Director Jay Chandrasekhar succeeds in making the most idiotic film possible about issues surrounding male potency and childbirth.
'From the director of Super Troopers…' Well, at least you can't blame the poster tagline for overselling Jay Chandrasekhar's lamentable sex hash, The Babymakers, a depressingly slap-dash attempt to jump on the conception comedy bandwagon, but re-nose the material for an audience of honking male quarterbacks.
The opening scene establishes the tone of the film, but not in the way in which it intends to. Wisecracking super-couple Tommy (Paul Schneider) and Audrey (Olivia Munn) are woken up by a crying child. Tommy gets up and slams the window shut and the pair continue to sleep. The 'joke' is that they haven't got a baby, and so are trying to drown out the noise being made by a neighbour's sprog. Yet, the scene is so poorly photographed and executed that it plays like Tommy is being comically negligent towards his own child. The scene only clicks about fifteen minutes into the film.
By this time, we know that Tommy, due to repeated stress to his groin area, is now – hilariously! – firing blanks, and is unable to supply Audrey with the sperm she so cravenly desires. Yet, he had made numerous deposits into the local sperm bank back in the day, so if he could just break in and get his frozen sample back, everything will be AOK.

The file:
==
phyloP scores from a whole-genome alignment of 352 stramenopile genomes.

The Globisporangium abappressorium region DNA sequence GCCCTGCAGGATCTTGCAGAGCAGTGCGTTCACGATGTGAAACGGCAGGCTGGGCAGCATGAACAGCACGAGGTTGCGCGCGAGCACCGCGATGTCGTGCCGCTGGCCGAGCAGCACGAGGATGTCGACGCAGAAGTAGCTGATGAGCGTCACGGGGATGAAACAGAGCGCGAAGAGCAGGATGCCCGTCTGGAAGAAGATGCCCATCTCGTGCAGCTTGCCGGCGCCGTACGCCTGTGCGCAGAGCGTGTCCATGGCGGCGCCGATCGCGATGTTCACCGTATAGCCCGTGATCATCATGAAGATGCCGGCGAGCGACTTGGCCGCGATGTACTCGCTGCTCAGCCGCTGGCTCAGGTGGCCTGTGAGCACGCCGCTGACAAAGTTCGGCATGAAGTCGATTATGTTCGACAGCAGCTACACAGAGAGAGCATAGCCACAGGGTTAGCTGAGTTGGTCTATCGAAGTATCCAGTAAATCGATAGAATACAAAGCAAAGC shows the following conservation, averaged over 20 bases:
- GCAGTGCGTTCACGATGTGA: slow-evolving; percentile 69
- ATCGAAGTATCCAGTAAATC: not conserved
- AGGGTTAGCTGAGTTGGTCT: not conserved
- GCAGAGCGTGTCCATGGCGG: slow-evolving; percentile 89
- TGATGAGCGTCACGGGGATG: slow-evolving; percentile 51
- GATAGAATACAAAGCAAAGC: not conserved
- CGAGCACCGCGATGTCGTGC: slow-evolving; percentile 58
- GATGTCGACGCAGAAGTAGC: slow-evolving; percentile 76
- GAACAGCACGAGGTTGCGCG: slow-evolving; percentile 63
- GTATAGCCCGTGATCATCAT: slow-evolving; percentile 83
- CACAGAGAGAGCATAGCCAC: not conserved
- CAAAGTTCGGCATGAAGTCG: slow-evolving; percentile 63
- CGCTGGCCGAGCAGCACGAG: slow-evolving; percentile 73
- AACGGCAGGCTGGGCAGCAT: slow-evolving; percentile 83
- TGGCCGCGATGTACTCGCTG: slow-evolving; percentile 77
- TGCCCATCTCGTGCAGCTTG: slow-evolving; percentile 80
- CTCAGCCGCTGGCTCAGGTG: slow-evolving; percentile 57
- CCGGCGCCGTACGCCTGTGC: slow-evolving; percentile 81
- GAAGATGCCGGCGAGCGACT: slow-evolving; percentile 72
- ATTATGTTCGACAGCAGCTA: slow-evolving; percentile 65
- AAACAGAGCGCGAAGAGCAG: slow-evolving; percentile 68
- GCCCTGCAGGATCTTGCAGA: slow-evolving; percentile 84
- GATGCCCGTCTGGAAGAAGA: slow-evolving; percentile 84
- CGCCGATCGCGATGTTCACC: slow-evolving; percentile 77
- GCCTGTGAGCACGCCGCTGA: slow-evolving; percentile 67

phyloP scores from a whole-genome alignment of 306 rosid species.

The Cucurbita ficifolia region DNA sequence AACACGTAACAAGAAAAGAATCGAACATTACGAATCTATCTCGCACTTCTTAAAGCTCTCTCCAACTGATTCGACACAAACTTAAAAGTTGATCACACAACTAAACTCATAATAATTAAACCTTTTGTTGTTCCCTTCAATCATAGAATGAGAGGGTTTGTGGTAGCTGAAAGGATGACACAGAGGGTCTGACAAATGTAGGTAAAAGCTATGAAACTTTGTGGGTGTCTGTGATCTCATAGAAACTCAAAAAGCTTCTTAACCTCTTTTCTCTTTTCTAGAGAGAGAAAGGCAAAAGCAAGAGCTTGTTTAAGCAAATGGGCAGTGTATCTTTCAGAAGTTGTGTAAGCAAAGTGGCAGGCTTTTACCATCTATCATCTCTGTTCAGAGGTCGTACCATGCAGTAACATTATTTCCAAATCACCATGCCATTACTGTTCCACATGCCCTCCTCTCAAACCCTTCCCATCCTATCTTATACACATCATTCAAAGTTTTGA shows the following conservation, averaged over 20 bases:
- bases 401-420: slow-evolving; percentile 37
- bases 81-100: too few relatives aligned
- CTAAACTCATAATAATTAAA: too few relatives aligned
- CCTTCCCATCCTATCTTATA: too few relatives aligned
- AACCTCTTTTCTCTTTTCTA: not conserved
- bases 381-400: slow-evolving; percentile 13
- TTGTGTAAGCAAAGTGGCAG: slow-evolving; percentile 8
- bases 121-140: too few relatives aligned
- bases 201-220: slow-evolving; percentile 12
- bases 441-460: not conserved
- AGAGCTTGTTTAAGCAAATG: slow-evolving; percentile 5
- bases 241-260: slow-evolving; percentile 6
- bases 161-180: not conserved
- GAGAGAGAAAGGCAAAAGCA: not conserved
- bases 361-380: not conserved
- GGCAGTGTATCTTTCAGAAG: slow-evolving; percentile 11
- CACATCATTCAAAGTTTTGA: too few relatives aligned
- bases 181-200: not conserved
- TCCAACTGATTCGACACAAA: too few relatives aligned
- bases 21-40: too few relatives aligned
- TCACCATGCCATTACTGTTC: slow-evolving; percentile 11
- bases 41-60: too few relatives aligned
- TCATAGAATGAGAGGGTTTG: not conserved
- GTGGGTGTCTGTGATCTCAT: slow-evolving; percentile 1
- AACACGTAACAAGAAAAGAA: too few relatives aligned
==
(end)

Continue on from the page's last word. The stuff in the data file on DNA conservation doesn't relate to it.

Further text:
Examining various issues linked to childbirth with all the insight of a self-help guide unearthed from the early nineteenth century, Chandrasekhar does everything in his power to make sure that any serious talk is swiftly punctuated with a scene in which Tommy is running, shouting or driving to loud music and then is eventually humiliated. He casts himself as a crude Indian helpmeet named Ron Jon, who is a stale rehash of Jamie Foxx's Motherfucker Jones from Horrible Bosses. And every possible variation of masturbation set piece is shoe-horned in for good measure, even one particularly awful one involving the outre porno stash used at a sperm bank.
No-one looks like they're having a particularly good time here, and the with some of the dialogue they have to speak (any excuse to slot in the word "vagina" is pounced upon), you can kinda see why. Plot strands are started and never returned to, such as Tommy's smarmy neighbour offering to step in as a donor, and the Executive Decision-style offer that he is given by a gay couple who have already secured his final sperm sample. An obligatory feel-good coda is also cynical in the extreme.
This tanked majorly in the US and got terrible reviews across the board. Still, ya never know!
Depressing in the extreme. Munn and Schneider deserve better material than this.
It actually gets more stupid the more you think about it. Which is some kind of result?